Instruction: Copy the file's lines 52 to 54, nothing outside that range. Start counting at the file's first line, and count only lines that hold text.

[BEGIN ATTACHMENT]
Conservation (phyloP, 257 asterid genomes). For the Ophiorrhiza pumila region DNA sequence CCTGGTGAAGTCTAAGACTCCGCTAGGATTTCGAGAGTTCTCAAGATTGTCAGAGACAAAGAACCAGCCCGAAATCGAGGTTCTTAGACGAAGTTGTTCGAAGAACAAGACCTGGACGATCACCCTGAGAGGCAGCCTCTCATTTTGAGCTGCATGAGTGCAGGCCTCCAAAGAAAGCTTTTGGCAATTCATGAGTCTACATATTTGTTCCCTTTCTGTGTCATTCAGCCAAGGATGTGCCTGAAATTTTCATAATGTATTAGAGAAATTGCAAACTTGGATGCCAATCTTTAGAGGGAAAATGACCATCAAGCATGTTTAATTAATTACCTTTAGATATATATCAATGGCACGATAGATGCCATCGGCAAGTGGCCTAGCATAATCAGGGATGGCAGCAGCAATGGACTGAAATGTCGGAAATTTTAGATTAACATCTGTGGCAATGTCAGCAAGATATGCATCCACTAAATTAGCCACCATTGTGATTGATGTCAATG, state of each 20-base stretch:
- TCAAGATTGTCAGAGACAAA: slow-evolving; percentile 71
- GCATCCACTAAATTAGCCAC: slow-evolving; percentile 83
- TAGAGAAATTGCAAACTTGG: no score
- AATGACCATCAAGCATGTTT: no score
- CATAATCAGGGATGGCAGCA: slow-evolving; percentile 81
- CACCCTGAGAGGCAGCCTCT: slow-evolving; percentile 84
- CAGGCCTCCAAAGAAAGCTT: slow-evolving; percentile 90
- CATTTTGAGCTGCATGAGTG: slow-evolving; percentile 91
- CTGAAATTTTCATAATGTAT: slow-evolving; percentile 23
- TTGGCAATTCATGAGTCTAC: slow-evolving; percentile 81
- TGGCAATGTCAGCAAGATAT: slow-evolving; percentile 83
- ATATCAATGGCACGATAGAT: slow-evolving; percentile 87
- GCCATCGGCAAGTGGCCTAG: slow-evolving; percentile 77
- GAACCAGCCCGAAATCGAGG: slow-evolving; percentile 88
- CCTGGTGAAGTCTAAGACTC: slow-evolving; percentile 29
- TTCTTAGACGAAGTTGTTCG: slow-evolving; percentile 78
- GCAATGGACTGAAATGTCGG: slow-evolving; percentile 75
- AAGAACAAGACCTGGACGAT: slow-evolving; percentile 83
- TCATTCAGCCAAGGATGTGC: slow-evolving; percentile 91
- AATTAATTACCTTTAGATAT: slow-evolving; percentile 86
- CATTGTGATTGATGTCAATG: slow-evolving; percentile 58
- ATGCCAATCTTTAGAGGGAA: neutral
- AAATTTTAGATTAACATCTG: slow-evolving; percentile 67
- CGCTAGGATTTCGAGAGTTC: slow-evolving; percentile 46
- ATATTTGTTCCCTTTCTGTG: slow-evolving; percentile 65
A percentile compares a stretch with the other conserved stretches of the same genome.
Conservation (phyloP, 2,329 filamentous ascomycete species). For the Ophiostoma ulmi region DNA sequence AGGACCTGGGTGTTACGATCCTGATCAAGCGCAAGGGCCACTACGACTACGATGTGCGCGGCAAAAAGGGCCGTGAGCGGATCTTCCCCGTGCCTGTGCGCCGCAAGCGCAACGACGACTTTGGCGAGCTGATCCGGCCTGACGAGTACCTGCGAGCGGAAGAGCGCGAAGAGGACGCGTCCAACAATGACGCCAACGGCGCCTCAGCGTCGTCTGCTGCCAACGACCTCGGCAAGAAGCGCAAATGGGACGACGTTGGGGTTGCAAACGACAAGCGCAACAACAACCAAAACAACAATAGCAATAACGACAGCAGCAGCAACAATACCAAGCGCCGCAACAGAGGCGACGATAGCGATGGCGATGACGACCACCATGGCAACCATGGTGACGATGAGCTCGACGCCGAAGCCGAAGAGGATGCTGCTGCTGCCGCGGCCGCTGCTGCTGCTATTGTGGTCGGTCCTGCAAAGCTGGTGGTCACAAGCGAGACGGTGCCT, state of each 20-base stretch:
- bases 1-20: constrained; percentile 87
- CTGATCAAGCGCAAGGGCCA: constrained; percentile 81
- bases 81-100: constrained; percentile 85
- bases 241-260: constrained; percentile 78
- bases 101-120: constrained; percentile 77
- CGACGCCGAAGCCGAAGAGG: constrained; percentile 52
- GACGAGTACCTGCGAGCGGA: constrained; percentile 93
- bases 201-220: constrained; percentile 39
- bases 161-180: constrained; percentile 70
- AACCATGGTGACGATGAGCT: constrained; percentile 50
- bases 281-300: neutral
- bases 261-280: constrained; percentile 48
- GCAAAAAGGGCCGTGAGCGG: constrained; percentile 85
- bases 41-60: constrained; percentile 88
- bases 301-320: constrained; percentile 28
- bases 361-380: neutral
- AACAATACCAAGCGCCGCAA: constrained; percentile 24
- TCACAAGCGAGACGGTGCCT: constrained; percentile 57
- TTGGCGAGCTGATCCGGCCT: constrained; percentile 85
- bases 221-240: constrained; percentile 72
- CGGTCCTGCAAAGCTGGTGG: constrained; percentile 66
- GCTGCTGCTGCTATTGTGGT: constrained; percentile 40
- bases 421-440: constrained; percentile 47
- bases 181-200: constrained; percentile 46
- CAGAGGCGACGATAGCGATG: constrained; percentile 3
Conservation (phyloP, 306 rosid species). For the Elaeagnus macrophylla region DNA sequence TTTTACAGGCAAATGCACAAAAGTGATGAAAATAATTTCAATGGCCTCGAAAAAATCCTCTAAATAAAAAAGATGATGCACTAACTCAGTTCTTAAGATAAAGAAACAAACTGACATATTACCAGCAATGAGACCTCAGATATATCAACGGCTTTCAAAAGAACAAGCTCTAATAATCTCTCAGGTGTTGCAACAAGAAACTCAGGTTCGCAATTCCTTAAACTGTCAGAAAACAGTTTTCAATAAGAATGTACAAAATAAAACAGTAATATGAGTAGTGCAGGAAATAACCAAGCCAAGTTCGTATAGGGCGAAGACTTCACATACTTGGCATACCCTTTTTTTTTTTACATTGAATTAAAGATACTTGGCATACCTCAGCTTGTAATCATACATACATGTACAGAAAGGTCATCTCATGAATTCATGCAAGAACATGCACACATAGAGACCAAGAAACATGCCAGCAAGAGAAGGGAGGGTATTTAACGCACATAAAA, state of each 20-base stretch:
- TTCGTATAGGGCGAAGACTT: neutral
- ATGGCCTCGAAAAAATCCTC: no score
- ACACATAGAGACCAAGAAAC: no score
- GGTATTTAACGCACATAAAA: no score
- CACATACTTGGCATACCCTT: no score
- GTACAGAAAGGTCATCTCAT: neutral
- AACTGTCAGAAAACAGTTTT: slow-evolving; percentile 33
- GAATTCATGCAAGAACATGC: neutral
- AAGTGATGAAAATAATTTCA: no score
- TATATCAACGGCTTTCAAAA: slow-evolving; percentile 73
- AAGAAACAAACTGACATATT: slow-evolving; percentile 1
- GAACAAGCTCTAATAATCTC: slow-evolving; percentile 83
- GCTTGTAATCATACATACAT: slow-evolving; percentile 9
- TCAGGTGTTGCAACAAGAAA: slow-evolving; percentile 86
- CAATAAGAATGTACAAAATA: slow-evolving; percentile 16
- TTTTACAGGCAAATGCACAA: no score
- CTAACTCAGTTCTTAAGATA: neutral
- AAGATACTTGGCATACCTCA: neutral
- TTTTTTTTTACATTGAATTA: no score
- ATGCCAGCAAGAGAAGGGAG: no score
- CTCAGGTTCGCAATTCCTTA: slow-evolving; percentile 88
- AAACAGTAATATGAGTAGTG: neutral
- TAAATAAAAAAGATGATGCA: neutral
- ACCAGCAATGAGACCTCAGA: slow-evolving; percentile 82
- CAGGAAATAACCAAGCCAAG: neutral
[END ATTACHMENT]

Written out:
- bases 181-200: constrained; percentile 46
- CAGAGGCGACGATAGCGATG: constrained; percentile 3
Conservation (phyloP, 306 rosid species). For the Elaeagnus macrophylla region DNA sequence TTTTACAGGCAAATGCACAAAAGTGATGAAAATAATTTCAATGGCCTCGAAAAAATCCTCTAAATAAAAAAGATGATGCACTAACTCAGTTCTTAAGATAAAGAAACAAACTGACATATTACCAGCAATGAGACCTCAGATATATCAACGGCTTTCAAAAGAACAAGCTCTAATAATCTCTCAGGTGTTGCAACAAGAAACTCAGGTTCGCAATTCCTTAAACTGTCAGAAAACAGTTTTCAATAAGAATGTACAAAATAAAACAGTAATATGAGTAGTGCAGGAAATAACCAAGCCAAGTTCGTATAGGGCGAAGACTTCACATACTTGGCATACCCTTTTTTTTTTTACATTGAATTAAAGATACTTGGCATACCTCAGCTTGTAATCATACATACATGTACAGAAAGGTCATCTCATGAATTCATGCAAGAACATGCACACATAGAGACCAAGAAACATGCCAGCAAGAGAAGGGAGGGTATTTAACGCACATAAAA, state of each 20-base stretch: